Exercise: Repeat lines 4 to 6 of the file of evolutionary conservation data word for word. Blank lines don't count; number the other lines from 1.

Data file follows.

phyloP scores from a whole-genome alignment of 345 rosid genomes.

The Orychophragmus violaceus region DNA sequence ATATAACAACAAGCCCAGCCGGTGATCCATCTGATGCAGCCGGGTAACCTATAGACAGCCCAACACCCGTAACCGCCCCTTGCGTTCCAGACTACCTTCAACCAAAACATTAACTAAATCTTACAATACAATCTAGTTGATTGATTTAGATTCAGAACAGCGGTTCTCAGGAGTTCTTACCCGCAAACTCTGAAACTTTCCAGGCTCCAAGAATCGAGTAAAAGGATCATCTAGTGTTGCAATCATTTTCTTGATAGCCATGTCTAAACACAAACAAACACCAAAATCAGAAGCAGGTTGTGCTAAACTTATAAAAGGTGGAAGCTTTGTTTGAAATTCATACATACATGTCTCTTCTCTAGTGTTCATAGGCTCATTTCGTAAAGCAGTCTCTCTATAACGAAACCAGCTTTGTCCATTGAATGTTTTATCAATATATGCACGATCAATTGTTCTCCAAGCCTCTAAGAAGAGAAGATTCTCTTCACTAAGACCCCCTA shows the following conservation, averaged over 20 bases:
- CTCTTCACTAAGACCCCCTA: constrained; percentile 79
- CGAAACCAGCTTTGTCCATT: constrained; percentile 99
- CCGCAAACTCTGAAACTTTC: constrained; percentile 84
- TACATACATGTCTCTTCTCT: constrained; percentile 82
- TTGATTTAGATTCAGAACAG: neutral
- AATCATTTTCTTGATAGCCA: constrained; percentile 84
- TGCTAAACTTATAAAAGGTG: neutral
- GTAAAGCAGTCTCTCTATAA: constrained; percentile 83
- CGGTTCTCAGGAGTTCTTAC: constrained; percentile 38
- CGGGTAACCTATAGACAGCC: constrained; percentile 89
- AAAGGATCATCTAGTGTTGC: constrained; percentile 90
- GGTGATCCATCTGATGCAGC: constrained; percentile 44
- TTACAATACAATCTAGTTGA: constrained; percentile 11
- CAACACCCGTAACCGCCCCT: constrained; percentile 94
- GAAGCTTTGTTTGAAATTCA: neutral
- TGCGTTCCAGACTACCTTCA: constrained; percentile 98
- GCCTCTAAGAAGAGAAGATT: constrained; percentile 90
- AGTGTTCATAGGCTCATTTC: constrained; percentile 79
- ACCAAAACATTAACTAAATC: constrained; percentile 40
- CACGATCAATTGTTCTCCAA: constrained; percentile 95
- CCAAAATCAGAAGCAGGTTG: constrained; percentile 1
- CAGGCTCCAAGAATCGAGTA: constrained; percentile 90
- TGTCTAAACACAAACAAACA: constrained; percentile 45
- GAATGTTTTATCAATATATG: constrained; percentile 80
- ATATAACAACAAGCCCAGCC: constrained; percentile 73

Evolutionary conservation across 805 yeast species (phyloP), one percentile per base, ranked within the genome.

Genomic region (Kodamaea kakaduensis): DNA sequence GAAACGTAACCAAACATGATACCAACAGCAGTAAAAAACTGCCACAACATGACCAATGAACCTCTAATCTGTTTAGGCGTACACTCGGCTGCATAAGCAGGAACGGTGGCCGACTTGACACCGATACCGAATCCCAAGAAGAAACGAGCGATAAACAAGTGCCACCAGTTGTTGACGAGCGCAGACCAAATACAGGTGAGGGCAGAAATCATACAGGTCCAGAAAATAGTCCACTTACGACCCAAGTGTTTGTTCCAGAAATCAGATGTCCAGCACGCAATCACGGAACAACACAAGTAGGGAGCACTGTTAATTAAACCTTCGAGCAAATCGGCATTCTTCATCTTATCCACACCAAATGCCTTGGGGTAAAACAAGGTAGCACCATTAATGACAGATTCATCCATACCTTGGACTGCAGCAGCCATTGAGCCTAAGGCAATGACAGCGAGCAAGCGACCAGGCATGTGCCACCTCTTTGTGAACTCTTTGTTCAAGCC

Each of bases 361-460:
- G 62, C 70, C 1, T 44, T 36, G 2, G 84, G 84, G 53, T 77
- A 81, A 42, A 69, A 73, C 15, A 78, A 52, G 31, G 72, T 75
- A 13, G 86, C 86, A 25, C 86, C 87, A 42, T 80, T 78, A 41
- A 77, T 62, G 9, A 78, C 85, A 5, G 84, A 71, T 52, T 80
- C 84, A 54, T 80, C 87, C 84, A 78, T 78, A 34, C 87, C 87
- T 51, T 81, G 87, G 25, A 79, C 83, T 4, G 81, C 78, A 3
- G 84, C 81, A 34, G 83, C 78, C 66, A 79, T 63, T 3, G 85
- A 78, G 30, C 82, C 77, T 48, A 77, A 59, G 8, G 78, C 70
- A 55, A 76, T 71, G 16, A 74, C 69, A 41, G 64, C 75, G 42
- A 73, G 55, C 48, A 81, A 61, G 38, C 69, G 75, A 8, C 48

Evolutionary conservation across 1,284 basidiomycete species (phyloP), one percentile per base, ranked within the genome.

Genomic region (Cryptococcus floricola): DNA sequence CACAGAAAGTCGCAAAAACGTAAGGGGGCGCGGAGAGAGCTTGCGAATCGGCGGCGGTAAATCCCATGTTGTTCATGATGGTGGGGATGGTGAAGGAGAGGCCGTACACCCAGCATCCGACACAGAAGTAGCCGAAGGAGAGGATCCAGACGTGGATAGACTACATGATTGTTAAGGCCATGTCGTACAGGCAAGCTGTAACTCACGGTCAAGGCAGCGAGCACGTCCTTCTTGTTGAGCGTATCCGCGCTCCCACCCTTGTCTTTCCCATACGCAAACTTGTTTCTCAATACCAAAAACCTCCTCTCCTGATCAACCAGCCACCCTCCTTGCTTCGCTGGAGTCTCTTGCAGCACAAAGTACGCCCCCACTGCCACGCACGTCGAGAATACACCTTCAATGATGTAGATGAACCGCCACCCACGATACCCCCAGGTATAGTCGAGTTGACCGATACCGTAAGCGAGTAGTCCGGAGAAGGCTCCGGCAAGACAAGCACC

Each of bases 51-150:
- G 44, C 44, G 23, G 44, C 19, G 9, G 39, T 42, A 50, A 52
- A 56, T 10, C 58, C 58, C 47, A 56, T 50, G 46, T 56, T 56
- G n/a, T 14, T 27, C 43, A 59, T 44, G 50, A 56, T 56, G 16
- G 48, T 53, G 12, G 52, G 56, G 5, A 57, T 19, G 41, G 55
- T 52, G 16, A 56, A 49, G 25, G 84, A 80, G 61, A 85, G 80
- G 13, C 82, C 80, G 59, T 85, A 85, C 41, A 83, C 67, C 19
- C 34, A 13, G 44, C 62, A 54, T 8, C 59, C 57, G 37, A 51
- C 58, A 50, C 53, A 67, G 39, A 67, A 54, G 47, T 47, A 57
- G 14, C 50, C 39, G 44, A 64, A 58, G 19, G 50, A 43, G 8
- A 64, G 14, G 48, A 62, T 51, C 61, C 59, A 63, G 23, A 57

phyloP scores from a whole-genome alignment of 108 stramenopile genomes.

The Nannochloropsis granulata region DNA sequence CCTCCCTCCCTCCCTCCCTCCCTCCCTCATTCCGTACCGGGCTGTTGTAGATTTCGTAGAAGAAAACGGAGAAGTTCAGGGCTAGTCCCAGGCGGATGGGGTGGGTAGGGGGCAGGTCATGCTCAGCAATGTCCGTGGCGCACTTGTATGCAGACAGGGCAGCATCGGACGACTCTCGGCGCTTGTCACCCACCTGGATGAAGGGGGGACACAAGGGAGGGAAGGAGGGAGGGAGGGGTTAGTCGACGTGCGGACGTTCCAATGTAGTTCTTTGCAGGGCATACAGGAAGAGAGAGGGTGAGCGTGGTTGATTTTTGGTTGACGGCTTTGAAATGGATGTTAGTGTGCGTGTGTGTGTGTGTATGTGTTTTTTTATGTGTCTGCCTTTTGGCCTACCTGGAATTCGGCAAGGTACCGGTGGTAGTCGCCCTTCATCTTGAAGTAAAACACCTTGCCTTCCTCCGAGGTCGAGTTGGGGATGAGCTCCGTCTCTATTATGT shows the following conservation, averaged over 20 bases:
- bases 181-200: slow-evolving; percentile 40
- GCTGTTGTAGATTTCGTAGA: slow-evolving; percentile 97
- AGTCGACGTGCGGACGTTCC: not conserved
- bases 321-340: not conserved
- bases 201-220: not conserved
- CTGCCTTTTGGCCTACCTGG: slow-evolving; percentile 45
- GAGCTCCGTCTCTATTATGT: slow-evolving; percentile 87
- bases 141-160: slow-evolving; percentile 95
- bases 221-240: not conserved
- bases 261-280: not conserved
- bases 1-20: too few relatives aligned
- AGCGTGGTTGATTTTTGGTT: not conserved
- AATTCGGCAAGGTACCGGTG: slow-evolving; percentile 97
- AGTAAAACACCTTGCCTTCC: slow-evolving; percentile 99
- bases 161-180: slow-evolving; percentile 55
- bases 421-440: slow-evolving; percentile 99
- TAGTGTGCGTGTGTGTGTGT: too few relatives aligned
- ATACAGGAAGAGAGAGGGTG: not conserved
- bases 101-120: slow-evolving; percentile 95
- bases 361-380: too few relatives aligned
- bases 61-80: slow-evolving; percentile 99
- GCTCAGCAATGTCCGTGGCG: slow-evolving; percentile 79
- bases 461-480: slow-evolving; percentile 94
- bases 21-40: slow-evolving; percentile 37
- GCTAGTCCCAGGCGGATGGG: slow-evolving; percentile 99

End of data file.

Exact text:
- CGAAACCAGCTTTGTCCATT: constrained; percentile 99
- CCGCAAACTCTGAAACTTTC: constrained; percentile 84
- TACATACATGTCTCTTCTCT: constrained; percentile 82